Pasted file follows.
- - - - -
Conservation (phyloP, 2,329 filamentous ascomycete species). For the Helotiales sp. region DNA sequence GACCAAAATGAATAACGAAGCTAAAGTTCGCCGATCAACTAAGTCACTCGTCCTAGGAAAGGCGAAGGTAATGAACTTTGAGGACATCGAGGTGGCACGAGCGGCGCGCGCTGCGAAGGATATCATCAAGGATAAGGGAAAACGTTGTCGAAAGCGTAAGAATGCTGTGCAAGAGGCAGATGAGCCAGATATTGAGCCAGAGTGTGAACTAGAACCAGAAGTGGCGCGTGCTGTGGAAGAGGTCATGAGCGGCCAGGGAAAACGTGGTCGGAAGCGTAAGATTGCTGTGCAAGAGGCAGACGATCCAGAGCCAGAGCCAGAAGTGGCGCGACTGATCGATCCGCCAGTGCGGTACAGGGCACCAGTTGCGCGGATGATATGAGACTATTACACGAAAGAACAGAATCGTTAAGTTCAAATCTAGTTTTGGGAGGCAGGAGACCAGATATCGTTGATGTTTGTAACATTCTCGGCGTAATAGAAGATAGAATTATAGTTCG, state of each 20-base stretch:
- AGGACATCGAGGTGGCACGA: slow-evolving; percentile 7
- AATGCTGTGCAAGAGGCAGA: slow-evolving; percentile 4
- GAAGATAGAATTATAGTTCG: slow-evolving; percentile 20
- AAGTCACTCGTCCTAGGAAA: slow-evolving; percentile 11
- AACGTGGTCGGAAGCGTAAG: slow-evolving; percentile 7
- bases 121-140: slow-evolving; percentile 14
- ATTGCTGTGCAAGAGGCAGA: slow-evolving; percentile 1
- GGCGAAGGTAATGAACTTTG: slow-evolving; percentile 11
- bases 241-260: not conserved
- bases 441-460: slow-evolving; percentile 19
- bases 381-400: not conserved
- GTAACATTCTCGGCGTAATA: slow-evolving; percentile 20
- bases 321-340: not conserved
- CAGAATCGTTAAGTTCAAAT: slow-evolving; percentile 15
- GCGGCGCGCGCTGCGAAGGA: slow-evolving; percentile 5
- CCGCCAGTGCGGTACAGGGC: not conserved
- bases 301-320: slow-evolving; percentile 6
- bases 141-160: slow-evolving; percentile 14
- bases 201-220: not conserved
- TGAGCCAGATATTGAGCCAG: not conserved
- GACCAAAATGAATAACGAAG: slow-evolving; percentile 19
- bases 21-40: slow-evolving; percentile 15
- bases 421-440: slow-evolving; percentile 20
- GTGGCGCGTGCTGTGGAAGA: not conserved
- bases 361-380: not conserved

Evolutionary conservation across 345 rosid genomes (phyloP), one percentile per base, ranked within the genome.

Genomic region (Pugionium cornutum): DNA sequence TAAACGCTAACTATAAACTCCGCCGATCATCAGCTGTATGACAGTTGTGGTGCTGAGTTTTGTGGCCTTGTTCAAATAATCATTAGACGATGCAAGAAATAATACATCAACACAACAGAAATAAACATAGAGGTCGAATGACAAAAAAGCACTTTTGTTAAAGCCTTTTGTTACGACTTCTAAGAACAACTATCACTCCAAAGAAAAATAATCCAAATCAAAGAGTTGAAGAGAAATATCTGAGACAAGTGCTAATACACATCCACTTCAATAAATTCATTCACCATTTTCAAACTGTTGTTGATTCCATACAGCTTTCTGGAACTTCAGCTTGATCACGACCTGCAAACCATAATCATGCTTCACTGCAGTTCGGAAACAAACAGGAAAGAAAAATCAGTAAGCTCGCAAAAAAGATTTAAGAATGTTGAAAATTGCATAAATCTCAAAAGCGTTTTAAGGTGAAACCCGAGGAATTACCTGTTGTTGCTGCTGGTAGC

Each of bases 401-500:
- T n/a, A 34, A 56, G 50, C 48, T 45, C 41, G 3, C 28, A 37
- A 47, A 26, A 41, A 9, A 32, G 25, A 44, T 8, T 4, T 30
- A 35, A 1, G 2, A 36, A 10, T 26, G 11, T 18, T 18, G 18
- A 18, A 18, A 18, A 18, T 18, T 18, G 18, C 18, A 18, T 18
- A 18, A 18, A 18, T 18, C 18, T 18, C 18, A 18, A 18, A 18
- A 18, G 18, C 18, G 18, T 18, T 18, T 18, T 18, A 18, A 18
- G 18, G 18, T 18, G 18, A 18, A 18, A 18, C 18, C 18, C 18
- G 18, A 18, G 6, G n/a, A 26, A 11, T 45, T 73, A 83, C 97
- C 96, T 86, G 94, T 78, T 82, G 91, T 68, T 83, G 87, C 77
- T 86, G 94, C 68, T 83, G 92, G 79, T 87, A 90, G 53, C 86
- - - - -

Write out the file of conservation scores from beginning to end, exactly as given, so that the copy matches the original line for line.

Conservation (phyloP, 2,329 filamentous ascomycete species). For the Helotiales sp. region DNA sequence GACCAAAATGAATAACGAAGCTAAAGTTCGCCGATCAACTAAGTCACTCGTCCTAGGAAAGGCGAAGGTAATGAACTTTGAGGACATCGAGGTGGCACGAGCGGCGCGCGCTGCGAAGGATATCATCAAGGATAAGGGAAAACGTTGTCGAAAGCGTAAGAATGCTGTGCAAGAGGCAGATGAGCCAGATATTGAGCCAGAGTGTGAACTAGAACCAGAAGTGGCGCGTGCTGTGGAAGAGGTCATGAGCGGCCAGGGAAAACGTGGTCGGAAGCGTAAGATTGCTGTGCAAGAGGCAGACGATCCAGAGCCAGAGCCAGAAGTGGCGCGACTGATCGATCCGCCAGTGCGGTACAGGGCACCAGTTGCGCGGATGATATGAGACTATTACACGAAAGAACAGAATCGTTAAGTTCAAATCTAGTTTTGGGAGGCAGGAGACCAGATATCGTTGATGTTTGTAACATTCTCGGCGTAATAGAAGATAGAATTATAGTTCG, state of each 20-base stretch:
- AGGACATCGAGGTGGCACGA: slow-evolving; percentile 7
- AATGCTGTGCAAGAGGCAGA: slow-evolving; percentile 4
- GAAGATAGAATTATAGTTCG: slow-evolving; percentile 20
- AAGTCACTCGTCCTAGGAAA: slow-evolving; percentile 11
- AACGTGGTCGGAAGCGTAAG: slow-evolving; percentile 7
- bases 121-140: slow-evolving; percentile 14
- ATTGCTGTGCAAGAGGCAGA: slow-evolving; percentile 1
- GGCGAAGGTAATGAACTTTG: slow-evolving; percentile 11
- bases 241-260: not conserved
- bases 441-460: slow-evolving; percentile 19
- bases 381-400: not conserved
- GTAACATTCTCGGCGTAATA: slow-evolving; percentile 20
- bases 321-340: not conserved
- CAGAATCGTTAAGTTCAAAT: slow-evolving; percentile 15
- GCGGCGCGCGCTGCGAAGGA: slow-evolving; percentile 5
- CCGCCAGTGCGGTACAGGGC: not conserved
- bases 301-320: slow-evolving; percentile 6
- bases 141-160: slow-evolving; percentile 14
- bases 201-220: not conserved
- TGAGCCAGATATTGAGCCAG: not conserved
- GACCAAAATGAATAACGAAG: slow-evolving; percentile 19
- bases 21-40: slow-evolving; percentile 15
- bases 421-440: slow-evolving; percentile 20
- GTGGCGCGTGCTGTGGAAGA: not conserved
- bases 361-380: not conserved

Evolutionary conservation across 345 rosid genomes (phyloP), one percentile per base, ranked within the genome.

Genomic region (Pugionium cornutum): DNA sequence TAAACGCTAACTATAAACTCCGCCGATCATCAGCTGTATGACAGTTGTGGTGCTGAGTTTTGTGGCCTTGTTCAAATAATCATTAGACGATGCAAGAAATAATACATCAACACAACAGAAATAAACATAGAGGTCGAATGACAAAAAAGCACTTTTGTTAAAGCCTTTTGTTACGACTTCTAAGAACAACTATCACTCCAAAGAAAAATAATCCAAATCAAAGAGTTGAAGAGAAATATCTGAGACAAGTGCTAATACACATCCACTTCAATAAATTCATTCACCATTTTCAAACTGTTGTTGATTCCATACAGCTTTCTGGAACTTCAGCTTGATCACGACCTGCAAACCATAATCATGCTTCACTGCAGTTCGGAAACAAACAGGAAAGAAAAATCAGTAAGCTCGCAAAAAAGATTTAAGAATGTTGAAAATTGCATAAATCTCAAAAGCGTTTTAAGGTGAAACCCGAGGAATTACCTGTTGTTGCTGCTGGTAGC

Each of bases 401-500:
- T n/a, A 34, A 56, G 50, C 48, T 45, C 41, G 3, C 28, A 37
- A 47, A 26, A 41, A 9, A 32, G 25, A 44, T 8, T 4, T 30
- A 35, A 1, G 2, A 36, A 10, T 26, G 11, T 18, T 18, G 18
- A 18, A 18, A 18, A 18, T 18, T 18, G 18, C 18, A 18, T 18
- A 18, A 18, A 18, T 18, C 18, T 18, C 18, A 18, A 18, A 18
- A 18, G 18, C 18, G 18, T 18, T 18, T 18, T 18, A 18, A 18
- G 18, G 18, T 18, G 18, A 18, A 18, A 18, C 18, C 18, C 18
- G 18, A 18, G 6, G n/a, A 26, A 11, T 45, T 73, A 83, C 97
- C 96, T 86, G 94, T 78, T 82, G 91, T 68, T 83, G 87, C 77
- T 86, G 94, C 68, T 83, G 92, G 79, T 87, A 90, G 53, C 86